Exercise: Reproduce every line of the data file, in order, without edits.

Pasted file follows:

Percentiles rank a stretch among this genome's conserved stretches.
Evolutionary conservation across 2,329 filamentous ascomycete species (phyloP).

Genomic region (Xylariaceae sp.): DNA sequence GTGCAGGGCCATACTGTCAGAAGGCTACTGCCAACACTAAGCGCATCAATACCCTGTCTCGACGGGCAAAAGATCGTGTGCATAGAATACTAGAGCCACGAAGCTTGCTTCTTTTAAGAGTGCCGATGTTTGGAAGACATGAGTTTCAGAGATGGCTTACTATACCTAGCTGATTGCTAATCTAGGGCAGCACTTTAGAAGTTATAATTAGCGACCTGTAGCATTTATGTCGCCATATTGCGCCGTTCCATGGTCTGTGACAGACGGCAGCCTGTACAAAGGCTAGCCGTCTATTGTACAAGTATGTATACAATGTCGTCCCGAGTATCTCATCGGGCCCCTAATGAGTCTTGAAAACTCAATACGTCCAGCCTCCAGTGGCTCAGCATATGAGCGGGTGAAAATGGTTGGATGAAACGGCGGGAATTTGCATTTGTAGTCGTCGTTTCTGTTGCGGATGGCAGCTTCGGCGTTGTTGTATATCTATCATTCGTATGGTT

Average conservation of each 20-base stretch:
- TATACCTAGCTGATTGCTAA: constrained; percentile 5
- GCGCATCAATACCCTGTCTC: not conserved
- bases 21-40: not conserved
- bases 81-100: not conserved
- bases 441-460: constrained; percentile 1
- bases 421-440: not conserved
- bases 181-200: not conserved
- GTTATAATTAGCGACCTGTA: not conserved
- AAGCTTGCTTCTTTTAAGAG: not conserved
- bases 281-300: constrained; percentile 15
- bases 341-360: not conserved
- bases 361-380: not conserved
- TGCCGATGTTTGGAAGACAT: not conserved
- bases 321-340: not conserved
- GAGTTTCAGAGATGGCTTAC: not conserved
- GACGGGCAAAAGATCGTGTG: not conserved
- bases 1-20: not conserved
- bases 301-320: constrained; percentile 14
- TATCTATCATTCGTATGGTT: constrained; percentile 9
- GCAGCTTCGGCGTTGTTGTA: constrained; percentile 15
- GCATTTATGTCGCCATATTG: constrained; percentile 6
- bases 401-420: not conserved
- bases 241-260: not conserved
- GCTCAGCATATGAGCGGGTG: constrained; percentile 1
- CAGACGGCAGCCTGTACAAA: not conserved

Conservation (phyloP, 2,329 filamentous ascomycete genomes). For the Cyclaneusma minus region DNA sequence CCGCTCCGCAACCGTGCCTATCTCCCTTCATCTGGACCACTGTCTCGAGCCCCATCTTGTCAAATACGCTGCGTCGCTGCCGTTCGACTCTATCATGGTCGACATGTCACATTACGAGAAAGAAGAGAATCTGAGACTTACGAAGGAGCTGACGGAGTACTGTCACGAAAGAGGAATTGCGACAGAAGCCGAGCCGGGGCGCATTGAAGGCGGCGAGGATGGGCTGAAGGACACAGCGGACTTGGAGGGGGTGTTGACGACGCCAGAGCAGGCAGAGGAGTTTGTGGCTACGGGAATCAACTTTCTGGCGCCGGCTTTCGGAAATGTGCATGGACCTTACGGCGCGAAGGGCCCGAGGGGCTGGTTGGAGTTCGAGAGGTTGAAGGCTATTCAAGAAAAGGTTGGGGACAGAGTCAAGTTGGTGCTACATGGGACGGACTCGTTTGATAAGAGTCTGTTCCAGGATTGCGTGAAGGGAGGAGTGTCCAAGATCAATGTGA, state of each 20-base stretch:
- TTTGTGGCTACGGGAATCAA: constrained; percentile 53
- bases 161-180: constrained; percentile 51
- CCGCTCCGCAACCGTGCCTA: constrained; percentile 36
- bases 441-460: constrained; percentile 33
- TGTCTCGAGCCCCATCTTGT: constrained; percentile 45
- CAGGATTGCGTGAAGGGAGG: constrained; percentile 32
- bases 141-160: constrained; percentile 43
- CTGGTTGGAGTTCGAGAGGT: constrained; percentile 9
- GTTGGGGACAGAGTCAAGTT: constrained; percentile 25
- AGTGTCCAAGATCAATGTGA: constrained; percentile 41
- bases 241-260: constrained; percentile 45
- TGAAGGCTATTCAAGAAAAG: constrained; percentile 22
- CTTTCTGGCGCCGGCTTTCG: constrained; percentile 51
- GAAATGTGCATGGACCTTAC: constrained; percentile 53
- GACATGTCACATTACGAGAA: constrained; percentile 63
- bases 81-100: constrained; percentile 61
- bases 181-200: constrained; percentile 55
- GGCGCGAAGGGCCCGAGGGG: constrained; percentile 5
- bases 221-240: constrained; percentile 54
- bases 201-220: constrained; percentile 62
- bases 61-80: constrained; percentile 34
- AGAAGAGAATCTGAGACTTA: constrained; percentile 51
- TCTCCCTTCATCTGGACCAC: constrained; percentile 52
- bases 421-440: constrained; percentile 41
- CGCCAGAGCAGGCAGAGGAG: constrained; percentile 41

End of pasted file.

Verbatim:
Percentiles rank a stretch among this genome's conserved stretches.
Evolutionary conservation across 2,329 filamentous ascomycete species (phyloP).

Genomic region (Xylariaceae sp.): DNA sequence GTGCAGGGCCATACTGTCAGAAGGCTACTGCCAACACTAAGCGCATCAATACCCTGTCTCGACGGGCAAAAGATCGTGTGCATAGAATACTAGAGCCACGAAGCTTGCTTCTTTTAAGAGTGCCGATGTTTGGAAGACATGAGTTTCAGAGATGGCTTACTATACCTAGCTGATTGCTAATCTAGGGCAGCACTTTAGAAGTTATAATTAGCGACCTGTAGCATTTATGTCGCCATATTGCGCCGTTCCATGGTCTGTGACAGACGGCAGCCTGTACAAAGGCTAGCCGTCTATTGTACAAGTATGTATACAATGTCGTCCCGAGTATCTCATCGGGCCCCTAATGAGTCTTGAAAACTCAATACGTCCAGCCTCCAGTGGCTCAGCATATGAGCGGGTGAAAATGGTTGGATGAAACGGCGGGAATTTGCATTTGTAGTCGTCGTTTCTGTTGCGGATGGCAGCTTCGGCGTTGTTGTATATCTATCATTCGTATGGTT

Average conservation of each 20-base stretch:
- TATACCTAGCTGATTGCTAA: constrained; percentile 5
- GCGCATCAATACCCTGTCTC: not conserved
- bases 21-40: not conserved
- bases 81-100: not conserved
- bases 441-460: constrained; percentile 1
- bases 421-440: not conserved
- bases 181-200: not conserved
- GTTATAATTAGCGACCTGTA: not conserved
- AAGCTTGCTTCTTTTAAGAG: not conserved
- bases 281-300: constrained; percentile 15
- bases 341-360: not conserved
- bases 361-380: not conserved
- TGCCGATGTTTGGAAGACAT: not conserved
- bases 321-340: not conserved
- GAGTTTCAGAGATGGCTTAC: not conserved
- GACGGGCAAAAGATCGTGTG: not conserved
- bases 1-20: not conserved
- bases 301-320: constrained; percentile 14
- TATCTATCATTCGTATGGTT: constrained; percentile 9
- GCAGCTTCGGCGTTGTTGTA: constrained; percentile 15
- GCATTTATGTCGCCATATTG: constrained; percentile 6
- bases 401-420: not conserved
- bases 241-260: not conserved
- GCTCAGCATATGAGCGGGTG: constrained; percentile 1
- CAGACGGCAGCCTGTACAAA: not conserved

Conservation (phyloP, 2,329 filamentous ascomycete genomes). For the Cyclaneusma minus region DNA sequence CCGCTCCGCAACCGTGCCTATCTCCCTTCATCTGGACCACTGTCTCGAGCCCCATCTTGTCAAATACGCTGCGTCGCTGCCGTTCGACTCTATCATGGTCGACATGTCACATTACGAGAAAGAAGAGAATCTGAGACTTACGAAGGAGCTGACGGAGTACTGTCACGAAAGAGGAATTGCGACAGAAGCCGAGCCGGGGCGCATTGAAGGCGGCGAGGATGGGCTGAAGGACACAGCGGACTTGGAGGGGGTGTTGACGACGCCAGAGCAGGCAGAGGAGTTTGTGGCTACGGGAATCAACTTTCTGGCGCCGGCTTTCGGAAATGTGCATGGACCTTACGGCGCGAAGGGCCCGAGGGGCTGGTTGGAGTTCGAGAGGTTGAAGGCTATTCAAGAAAAGGTTGGGGACAGAGTCAAGTTGGTGCTACATGGGACGGACTCGTTTGATAAGAGTCTGTTCCAGGATTGCGTGAAGGGAGGAGTGTCCAAGATCAATGTGA, state of each 20-base stretch:
- TTTGTGGCTACGGGAATCAA: constrained; percentile 53
- bases 161-180: constrained; percentile 51
- CCGCTCCGCAACCGTGCCTA: constrained; percentile 36
- bases 441-460: constrained; percentile 33
- TGTCTCGAGCCCCATCTTGT: constrained; percentile 45
- CAGGATTGCGTGAAGGGAGG: constrained; percentile 32
- bases 141-160: constrained; percentile 43
- CTGGTTGGAGTTCGAGAGGT: constrained; percentile 9
- GTTGGGGACAGAGTCAAGTT: constrained; percentile 25
- AGTGTCCAAGATCAATGTGA: constrained; percentile 41
- bases 241-260: constrained; percentile 45
- TGAAGGCTATTCAAGAAAAG: constrained; percentile 22
- CTTTCTGGCGCCGGCTTTCG: constrained; percentile 51
- GAAATGTGCATGGACCTTAC: constrained; percentile 53
- GACATGTCACATTACGAGAA: constrained; percentile 63
- bases 81-100: constrained; percentile 61
- bases 181-200: constrained; percentile 55
- GGCGCGAAGGGCCCGAGGGG: constrained; percentile 5
- bases 221-240: constrained; percentile 54
- bases 201-220: constrained; percentile 62
- bases 61-80: constrained; percentile 34
- AGAAGAGAATCTGAGACTTA: constrained; percentile 51
- TCTCCCTTCATCTGGACCAC: constrained; percentile 52
- bases 421-440: constrained; percentile 41
- CGCCAGAGCAGGCAGAGGAG: constrained; percentile 41